By Jacqueline Lofstad
Jacqueline Lofstad is a second-year PSEO student majoring
in music education and history. She is a trumpet player
from Circle Pines, MN (photo by Jacqueline Lofstad).
Imagine a sweet sixth grade girl entering middle
school for the first time. She is nervous and is
struggling academically and socially. However, she is
given her first instrument and learns to make music.
Through numerous rehearsals, she is able to work
with her band mates and form lifelong friendships.
The skills she develops transfer over into her academics.
When the concert comes, she has the chance to
confidently show her skill.
Unfortunately, when school budgets shrink, arts
are often the first programs to go because they are
not considered core subjects. However, music needs
to be kept in schools because it is a core subject, not
just pretty sounds (or otherwise, in the case of middle
school band). Music helps boost student’s academic
performance, improves teamwork skills, and gives
students confidence that they can use later in life.
Music in schools enhances a students’ academic
performances. Schools with music programs have
significantly higher graduation and attendance rates
than do those without programs. Music can help with
standardized tests. Students who have had music appreciation
classes or musical experiences scored on
average 50.5 points higher on the SAT. The Music
Educators’ National Conference writes, “Excluding
some Americans from music education denies them
access to one of the core academic subjects, music, as
an essential path toward meeting their educational
Music not only helps students have incredible
success in academics; it also helps benefit students in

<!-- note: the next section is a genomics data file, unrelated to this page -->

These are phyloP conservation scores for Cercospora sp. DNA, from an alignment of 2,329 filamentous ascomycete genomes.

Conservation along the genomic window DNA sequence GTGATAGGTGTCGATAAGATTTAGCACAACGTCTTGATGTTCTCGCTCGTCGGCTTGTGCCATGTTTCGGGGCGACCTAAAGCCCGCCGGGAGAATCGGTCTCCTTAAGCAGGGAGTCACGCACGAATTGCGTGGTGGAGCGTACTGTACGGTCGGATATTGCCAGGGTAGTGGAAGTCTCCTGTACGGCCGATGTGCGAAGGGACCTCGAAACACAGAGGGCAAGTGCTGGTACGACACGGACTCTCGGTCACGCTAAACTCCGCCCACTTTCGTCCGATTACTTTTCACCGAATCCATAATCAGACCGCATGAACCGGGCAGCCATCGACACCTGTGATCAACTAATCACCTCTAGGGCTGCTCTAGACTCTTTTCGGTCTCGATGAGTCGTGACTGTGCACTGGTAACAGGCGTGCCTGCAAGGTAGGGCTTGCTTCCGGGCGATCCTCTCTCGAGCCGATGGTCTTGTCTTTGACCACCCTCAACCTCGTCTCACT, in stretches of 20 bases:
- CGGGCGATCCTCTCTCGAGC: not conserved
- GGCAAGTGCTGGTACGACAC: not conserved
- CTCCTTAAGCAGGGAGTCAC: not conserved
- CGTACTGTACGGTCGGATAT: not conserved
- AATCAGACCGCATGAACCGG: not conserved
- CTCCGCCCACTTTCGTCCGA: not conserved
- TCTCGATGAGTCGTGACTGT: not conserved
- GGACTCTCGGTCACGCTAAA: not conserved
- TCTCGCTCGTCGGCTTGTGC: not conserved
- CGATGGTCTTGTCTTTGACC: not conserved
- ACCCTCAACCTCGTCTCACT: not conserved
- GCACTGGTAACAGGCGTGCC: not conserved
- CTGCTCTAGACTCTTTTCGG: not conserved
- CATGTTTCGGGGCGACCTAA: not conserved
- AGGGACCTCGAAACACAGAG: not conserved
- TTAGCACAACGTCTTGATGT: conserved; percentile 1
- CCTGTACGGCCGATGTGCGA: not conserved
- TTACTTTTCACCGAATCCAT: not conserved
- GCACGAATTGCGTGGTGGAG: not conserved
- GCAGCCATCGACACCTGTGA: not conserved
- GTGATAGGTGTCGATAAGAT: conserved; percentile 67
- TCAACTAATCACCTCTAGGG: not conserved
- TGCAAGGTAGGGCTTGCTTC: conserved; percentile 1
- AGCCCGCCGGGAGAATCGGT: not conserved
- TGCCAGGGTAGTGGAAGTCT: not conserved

all areas of their life. One of these areas is teamwork.
It’s proven that broad educational outcomes that were
thought to be most effectively met through participating
in music included cooperation/teamwork and
self-esteem. Cooperation is a skill necessary for ensembles
to be successful in performance.
Every society has music. Music education helps
students to work together with those of a different
race, religion, or socioeconomic class. Music helps
students understand diversity. Exposure to different
kinds of music helps students accept each other’s
differences. In high school, I played trumpet in MN
Youth Symphonies for two years. We had a Jewish
conductor, a lesbian student, many races, and pretty
much every political view possible in one orchestra.
We were unified in our love for music and excellence.
In a world with so much racial and religious tension,
unity is needed more today than ever before.
Music helps a student to gain confidence because
music gives students opportunities to present
themselves to others. When a student has a successful
performance, the confidence can carry over to other
areas of their life. Through performance, I learned
how to present myself well. This has helped so much
with other “performance” situations such as job interviews,
class discussion, and presentations. Through
rehearsals, teachers and performances, a student’s
self-esteem is boosted. Paul Lehman states, “The bottom
line is this: Music makes a difference in people’s
lives. We music educators have something to give to
the youth of America that no one else can give them,
and it’s something, that, once given, can never be taken
away. It’s the joy and beauty and the satisfaction
of music.” Music teachers who encourage to perform
may push them out of their comfort zone, but the students
will grow through that experience.
America must take action and start funding music,
so that every student, wealthy or not, has the opportunity
to participate in music ensembles. America
funds public schools to provide a well-rounded education
for everyone. If music is a core subject, then it
should be funded as well. Steven N. Kelly states, “All
individuals should have the opportunity to experience
music in ways that challenges them individually and
in groups.” Because music increases academic performance,
teaches teamwork, and promotes confidence,
funding for music education should be increased, not
cut in schools.